My opponent ran out of time. Why was it a draw?
You’re down a few pieces but up on time, and decide to try to run out the clock. It works, your opponent times out! But instead of the win, you still get a draw. What happened?
This is caused by something called 'Insufficient mating material'
If you look closely at the draw notice, you’ll see it says ‘draw due to timeout vs insufficient mating material.’
This happens when one player does not have enough pieces to be able to checkmate the other player.
If BOTH players have insufficient mating material (not enough pieces to checkmate the opponent) then the game will end in a draw right away.
If ONE player has insufficient mating material, the game will keep going because the other player still has a chance at checkmate. But if the player with more pieces times out, they don’t lose, but instead get the insufficient mating material draw!
This happens because there is no possible way that player could have lost had the game continued. The game could only possibly end in a draw, or a win for that player, based on the pieces on the board.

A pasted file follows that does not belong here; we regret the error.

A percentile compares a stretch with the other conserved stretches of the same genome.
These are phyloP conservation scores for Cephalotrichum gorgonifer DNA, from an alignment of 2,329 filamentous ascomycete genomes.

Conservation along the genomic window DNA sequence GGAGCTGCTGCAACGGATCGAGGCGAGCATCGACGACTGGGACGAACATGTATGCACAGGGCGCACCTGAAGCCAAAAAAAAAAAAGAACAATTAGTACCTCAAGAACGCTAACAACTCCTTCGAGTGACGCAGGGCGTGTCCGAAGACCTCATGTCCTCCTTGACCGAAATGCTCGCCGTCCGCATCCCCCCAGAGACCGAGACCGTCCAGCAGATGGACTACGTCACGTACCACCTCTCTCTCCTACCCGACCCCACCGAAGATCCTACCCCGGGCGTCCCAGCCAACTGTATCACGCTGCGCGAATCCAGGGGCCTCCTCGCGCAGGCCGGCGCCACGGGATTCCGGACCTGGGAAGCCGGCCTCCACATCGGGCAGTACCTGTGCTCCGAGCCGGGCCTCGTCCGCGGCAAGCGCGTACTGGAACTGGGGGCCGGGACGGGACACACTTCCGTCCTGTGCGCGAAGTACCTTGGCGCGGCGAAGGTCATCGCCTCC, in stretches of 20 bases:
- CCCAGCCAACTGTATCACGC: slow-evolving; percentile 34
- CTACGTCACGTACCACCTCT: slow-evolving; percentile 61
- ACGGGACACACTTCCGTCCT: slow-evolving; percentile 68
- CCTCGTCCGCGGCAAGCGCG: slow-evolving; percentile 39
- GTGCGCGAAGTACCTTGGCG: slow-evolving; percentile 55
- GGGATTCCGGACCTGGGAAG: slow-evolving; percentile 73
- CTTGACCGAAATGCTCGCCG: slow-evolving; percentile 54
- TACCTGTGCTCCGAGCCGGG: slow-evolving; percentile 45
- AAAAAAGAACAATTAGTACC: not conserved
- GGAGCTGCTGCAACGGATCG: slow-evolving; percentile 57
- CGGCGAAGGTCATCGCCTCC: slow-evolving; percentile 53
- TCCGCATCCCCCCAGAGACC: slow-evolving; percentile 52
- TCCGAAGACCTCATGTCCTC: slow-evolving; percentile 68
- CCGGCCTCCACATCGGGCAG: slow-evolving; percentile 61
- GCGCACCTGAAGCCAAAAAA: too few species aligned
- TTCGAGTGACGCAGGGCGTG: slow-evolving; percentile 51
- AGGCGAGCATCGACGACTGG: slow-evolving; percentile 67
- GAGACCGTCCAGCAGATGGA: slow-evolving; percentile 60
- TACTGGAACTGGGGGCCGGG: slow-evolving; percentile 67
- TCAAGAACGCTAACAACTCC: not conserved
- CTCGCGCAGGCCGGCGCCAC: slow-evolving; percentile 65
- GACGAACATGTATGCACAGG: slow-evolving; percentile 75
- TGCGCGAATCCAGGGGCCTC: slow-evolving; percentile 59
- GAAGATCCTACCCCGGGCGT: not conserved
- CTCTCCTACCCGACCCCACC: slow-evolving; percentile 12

And that’s why you might still get a draw when one player runs out of time!
Here is a table showing what happens with different combinations of time outs and insufficient mating material:
-King + two knights exception
Although a king and two knights is considered insufficient mating material for other situations, a timeout against these pieces does not lead to a draw. If your opponent only has a king and two knights, and you run out of time, you will get the loss, not the draw. This is due to a king and two knights being technically possible to checkmate an opponent, even though the mate can't be forced, it is still possible.
If the information in this article is out of date or incorrect, or if you have questions about it, please let us know!